Caplinger: That's right.

Harjes: One of the biggest insurance markets out there, and of course, I'm bringing this up because I normally host the Healthcare show, but the health-insurance industry is enormous, and it's also a little bit different than a lot of the other insurance industries, because a lot of its costs are fairly predictable. You go to the doctor for an annual checkup; you have drugs that you take every single day. But there are also some very large unpredictable costs.

Caplinger: That's right. Like you pointed out, there's different kinds of problems that can come up with health. The interesting thing about the health-insurance industry in the U.S. is, it's really evolved to be more than what your traditional insurance policy would cover. Like you said, you can carve out some pretty low-probability but high-consequence events in healthcare. Suffering a major illness, getting injured, those kinds of things match up well with what I was just describing about the insurance industry in general. They don't happen that often, but when they do it's a really big deal, and you need help covering the financial consequences.

But somewhere along the way, health insurance evolved to cover not just those low-probability, high-problematic events, but also the everyday things, everything from going to see your doctor for an annual physical to buying a single set of prescription drugs that you might need once and never need again. All those things are things that health insurance has evolved to cover, and that has made the industry a little bit different from what you have with other players in the insurance industry, and it causes some issues to come up.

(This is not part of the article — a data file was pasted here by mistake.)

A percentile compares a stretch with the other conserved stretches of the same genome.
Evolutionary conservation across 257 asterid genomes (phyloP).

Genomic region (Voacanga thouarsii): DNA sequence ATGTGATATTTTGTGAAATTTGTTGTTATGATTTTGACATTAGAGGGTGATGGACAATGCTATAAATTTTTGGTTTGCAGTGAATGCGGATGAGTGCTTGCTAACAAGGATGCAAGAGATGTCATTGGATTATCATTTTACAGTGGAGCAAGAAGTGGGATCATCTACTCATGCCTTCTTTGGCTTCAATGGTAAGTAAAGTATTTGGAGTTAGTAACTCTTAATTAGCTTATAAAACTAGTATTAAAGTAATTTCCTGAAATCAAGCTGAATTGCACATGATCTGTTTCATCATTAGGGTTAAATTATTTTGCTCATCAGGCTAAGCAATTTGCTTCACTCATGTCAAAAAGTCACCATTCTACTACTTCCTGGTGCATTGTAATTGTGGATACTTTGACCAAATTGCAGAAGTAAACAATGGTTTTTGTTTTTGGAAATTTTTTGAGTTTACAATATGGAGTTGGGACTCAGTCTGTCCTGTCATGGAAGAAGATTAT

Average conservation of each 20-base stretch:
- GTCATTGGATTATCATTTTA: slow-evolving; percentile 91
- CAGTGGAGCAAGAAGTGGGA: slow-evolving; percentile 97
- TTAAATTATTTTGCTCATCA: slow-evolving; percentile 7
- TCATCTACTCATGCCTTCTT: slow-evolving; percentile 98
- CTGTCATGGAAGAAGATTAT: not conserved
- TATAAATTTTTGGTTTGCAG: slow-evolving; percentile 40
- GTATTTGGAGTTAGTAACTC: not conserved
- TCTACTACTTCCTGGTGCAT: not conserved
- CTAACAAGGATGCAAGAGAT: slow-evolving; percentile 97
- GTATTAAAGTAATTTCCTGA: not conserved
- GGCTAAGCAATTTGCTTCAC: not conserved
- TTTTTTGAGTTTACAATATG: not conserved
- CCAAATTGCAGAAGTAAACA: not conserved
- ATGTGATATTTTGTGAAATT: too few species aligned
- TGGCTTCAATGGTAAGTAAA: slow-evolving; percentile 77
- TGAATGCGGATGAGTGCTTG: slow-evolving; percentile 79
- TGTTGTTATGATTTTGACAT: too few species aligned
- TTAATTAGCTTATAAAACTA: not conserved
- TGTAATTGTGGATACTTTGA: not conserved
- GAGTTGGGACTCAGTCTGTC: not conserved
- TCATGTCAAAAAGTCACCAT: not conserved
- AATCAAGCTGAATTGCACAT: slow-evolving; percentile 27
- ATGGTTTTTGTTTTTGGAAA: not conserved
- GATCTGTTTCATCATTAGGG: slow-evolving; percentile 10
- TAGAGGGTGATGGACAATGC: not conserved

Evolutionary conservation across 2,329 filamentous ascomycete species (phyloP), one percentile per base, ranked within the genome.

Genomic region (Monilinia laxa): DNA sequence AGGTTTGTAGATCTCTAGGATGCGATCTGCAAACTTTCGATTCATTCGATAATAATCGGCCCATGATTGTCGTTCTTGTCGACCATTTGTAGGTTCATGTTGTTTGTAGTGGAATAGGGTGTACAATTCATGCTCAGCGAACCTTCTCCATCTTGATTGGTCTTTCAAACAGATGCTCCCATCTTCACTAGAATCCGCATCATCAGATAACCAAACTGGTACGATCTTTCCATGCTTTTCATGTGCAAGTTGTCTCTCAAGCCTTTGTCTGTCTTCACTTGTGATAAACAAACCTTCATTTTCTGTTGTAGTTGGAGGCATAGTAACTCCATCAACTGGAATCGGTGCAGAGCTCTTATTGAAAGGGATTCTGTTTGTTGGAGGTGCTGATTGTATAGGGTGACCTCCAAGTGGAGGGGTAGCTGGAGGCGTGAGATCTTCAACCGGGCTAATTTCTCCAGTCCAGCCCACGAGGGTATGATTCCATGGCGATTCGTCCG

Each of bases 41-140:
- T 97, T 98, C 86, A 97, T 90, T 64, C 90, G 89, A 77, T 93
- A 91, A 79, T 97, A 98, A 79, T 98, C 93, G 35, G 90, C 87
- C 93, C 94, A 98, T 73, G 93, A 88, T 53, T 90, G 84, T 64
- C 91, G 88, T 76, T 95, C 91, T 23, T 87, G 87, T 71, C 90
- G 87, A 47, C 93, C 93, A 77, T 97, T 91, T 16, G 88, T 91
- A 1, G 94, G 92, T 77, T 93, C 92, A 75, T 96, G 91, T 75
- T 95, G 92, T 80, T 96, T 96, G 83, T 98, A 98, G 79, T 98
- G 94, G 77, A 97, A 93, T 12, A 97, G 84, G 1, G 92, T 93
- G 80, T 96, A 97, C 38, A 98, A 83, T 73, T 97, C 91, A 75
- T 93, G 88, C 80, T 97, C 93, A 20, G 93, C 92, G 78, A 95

Harjes: It definitely does. One of the things that's interesting to me about health insurance is, if the same psychology is at play here where you want to protect yourself in case of something really catastrophic, but health insurance works best if everybody is in the same plan, the same pool of patients, or at least it's a very large pool of patients, so that you can spread out the people who are really, really expensive to treat, because they either have a very expensive chronic condition or they do have something catastrophic happen one time. So the best way to do this is to make as large of a pool as possible. So they're able to convince people that you need to get on this, and people will do it because they don't want to end up footing the bill for something that could be really, really bad.

Now, of course, you saw with the Obamacare exchanges, it was actually very difficult to get people to sign up for insurance who felt like they might be invincible. A lot of these people are younger, they're healthy, they looked at the price of the Obamacare plans and said, "No, that's not for me. I would rather pay the penalty for not being a part of this system than be a part of it and feel like I'm wasting my money, because I'm not going to get sick." So with that, you saw a lot of insurers not be able to make the money that they thought they would be able to, because they weren't getting as large patient pools as they could.

Caplinger: That's right. And one of the problems was, some of the criticisms of the Affordable Care Act was the idea that it did take away some of the options that people had as far as health insurance coverage was concerned. It generally pushed people toward more inclusive types of coverage and made it harder for those who were looking for the catastrophic, last-ditch-effort types of insurance policies where you would be responsible for almost all of your ordinary costs, and the insurance policy would only cover things like the most expensive hospital bills after a really huge deductible. Those plans became more out of favor, and what replaced them instead were more comprehensive policies that covered more things but were also correspondingly more expensive from a monthly premium standpoint.